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The Works of the Rev. Jonathan Swift/Volume 13/From Jonathan Swift to George Faulkner - 4

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SIR,
DUBLIN, JAN. 6, 1737-8.
 


I HAVE often mentioned to you an earnest desire I had, and still have, to record the merit and services of the lord mayor, Humphrey French; whom I often desired, after his mayoralty, to give me an account of many passages that happened in his mayoralty, and which he has often put off, on the pretence of his forgetfulness, but in reality of his modesty: I take him to be a hero in his kind, and that he ought to be imitated by all his successors, as far as their genius can reach. I desire you therefore to inquire among all his friends whom you are acquainted with, to press them to give you the particulars of what they can remember, not only during the general conduct of his life, wherever he had any power or authority in the city; but particularly from Mr. Maple, who was his intimate friend, who knew him best, and could give the most just character of himself and his actions.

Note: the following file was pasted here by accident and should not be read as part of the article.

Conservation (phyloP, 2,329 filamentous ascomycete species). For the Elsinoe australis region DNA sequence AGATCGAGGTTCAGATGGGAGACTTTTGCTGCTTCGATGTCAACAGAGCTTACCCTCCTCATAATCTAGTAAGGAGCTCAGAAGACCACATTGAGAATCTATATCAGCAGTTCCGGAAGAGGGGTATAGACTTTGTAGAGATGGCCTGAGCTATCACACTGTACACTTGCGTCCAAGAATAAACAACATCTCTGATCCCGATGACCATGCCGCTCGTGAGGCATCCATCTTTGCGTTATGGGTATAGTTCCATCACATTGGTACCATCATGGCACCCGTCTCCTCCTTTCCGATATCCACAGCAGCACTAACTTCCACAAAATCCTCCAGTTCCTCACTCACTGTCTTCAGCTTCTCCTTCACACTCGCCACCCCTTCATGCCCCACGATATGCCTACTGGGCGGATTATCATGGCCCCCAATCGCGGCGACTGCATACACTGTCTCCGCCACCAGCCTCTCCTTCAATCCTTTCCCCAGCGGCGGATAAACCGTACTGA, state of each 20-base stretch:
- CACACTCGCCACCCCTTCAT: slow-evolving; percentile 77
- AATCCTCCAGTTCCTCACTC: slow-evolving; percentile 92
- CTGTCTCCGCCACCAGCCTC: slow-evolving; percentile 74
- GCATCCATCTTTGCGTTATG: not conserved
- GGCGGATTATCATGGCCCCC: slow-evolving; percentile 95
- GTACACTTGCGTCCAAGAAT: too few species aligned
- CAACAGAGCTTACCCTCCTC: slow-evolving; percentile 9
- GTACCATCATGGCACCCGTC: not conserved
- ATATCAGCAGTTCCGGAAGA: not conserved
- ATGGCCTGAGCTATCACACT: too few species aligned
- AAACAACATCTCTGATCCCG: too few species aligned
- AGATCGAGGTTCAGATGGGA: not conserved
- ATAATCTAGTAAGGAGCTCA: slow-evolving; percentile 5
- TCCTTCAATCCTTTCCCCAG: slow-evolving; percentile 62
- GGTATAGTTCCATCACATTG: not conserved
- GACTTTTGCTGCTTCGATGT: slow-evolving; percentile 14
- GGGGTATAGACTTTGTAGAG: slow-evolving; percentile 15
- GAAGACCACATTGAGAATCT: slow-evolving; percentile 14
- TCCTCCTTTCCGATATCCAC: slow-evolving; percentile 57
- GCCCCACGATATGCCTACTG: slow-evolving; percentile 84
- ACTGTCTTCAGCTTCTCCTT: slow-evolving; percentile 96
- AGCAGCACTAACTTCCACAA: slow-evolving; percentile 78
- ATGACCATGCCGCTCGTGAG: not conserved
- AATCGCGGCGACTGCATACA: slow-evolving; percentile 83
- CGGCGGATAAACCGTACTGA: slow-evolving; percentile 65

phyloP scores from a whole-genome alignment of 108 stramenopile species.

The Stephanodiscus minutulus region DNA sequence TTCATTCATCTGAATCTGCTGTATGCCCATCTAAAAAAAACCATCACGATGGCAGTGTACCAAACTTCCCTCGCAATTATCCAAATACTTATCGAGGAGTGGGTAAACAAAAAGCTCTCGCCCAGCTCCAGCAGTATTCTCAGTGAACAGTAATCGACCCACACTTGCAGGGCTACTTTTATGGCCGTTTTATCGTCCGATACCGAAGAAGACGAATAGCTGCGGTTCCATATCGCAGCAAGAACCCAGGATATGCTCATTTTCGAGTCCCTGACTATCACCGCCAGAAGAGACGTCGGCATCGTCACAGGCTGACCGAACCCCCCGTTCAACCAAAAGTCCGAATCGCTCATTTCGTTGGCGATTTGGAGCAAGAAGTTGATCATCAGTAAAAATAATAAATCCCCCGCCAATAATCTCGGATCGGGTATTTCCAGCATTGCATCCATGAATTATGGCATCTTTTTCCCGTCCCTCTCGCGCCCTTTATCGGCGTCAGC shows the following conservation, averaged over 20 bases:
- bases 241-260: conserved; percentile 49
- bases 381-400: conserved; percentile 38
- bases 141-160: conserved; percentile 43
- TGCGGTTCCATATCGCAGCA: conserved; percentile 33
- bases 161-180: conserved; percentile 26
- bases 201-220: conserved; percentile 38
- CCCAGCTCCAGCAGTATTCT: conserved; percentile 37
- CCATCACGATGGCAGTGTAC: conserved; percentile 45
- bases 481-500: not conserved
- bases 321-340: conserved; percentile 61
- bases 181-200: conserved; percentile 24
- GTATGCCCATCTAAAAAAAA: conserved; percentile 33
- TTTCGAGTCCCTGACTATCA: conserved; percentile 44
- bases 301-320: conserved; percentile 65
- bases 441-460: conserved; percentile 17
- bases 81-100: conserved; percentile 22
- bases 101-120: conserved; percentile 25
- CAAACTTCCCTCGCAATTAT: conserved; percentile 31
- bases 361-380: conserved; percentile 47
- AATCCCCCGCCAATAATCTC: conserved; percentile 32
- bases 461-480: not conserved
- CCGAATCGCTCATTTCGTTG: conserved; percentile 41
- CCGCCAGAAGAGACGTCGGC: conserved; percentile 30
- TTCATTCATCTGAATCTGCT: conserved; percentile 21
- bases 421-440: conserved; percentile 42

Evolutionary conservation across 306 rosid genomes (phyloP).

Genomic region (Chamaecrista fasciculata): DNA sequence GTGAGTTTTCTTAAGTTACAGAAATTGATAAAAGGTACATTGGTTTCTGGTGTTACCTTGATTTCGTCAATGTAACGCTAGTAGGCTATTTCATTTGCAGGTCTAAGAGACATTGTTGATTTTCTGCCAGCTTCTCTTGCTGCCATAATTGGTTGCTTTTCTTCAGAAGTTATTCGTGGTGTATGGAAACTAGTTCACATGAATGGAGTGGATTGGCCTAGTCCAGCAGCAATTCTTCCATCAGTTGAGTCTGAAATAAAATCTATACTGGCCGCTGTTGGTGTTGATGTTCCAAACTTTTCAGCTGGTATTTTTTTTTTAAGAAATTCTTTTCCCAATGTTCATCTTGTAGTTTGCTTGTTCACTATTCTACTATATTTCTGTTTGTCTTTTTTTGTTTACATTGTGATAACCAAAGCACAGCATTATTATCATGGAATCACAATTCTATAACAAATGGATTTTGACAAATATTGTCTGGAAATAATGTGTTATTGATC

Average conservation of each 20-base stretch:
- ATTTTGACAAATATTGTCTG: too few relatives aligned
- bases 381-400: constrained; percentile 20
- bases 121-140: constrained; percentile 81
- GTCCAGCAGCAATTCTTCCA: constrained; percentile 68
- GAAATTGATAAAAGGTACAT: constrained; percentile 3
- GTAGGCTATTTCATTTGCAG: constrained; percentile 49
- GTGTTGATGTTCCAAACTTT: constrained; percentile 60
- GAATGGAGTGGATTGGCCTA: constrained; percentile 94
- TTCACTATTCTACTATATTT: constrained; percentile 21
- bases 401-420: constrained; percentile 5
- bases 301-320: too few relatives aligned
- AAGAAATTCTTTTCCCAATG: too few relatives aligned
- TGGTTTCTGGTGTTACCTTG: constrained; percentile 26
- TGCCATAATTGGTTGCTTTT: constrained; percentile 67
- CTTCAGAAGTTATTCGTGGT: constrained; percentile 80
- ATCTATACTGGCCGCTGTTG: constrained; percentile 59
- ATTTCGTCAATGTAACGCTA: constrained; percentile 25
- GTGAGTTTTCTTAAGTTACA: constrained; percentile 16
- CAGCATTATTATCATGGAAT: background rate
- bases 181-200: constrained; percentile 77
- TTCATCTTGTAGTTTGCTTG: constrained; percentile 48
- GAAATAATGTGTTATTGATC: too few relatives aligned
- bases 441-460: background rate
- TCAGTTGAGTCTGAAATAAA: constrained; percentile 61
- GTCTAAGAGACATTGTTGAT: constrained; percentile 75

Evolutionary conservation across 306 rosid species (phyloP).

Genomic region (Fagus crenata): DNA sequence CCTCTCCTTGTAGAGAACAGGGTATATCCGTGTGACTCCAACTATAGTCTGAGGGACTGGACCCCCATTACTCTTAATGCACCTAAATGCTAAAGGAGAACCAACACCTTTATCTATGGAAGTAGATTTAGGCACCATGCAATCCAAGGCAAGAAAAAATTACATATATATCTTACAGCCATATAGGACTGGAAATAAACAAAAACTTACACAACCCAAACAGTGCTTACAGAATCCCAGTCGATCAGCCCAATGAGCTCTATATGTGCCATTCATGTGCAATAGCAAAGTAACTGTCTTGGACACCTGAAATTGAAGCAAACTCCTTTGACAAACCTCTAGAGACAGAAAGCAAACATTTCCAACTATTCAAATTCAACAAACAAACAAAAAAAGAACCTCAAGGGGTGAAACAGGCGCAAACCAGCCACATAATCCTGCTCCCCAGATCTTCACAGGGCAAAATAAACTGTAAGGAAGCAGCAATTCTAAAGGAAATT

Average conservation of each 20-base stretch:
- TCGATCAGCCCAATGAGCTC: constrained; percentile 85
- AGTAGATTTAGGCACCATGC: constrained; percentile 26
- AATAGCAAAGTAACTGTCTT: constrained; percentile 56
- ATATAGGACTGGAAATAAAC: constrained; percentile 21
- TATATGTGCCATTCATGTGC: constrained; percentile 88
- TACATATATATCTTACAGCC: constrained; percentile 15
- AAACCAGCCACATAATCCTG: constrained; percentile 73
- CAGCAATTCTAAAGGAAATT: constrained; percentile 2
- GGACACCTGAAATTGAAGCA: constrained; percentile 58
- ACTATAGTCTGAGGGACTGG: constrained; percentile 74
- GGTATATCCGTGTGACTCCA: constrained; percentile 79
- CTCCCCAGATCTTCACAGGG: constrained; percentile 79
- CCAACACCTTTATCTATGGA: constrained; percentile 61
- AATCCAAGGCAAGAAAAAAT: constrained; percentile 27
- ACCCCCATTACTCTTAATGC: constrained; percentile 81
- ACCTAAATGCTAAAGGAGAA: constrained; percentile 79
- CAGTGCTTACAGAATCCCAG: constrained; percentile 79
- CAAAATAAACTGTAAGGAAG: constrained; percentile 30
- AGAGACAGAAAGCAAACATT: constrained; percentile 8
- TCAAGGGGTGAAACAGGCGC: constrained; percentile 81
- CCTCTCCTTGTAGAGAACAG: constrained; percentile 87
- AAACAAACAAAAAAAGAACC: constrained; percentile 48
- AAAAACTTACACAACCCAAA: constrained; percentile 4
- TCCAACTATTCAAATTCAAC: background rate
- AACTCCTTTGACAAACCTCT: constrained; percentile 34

When I shall have got a sufficient information of all these particulars, I will, although I am oppressed with age and infirmities, stir up all the little spirit I can raise, to give the publick an account of that great patriot; and propose him as an example to all future magistrates, in order to recommend his virtues to this miserable kingdom.

I am, sir, your very humble servant,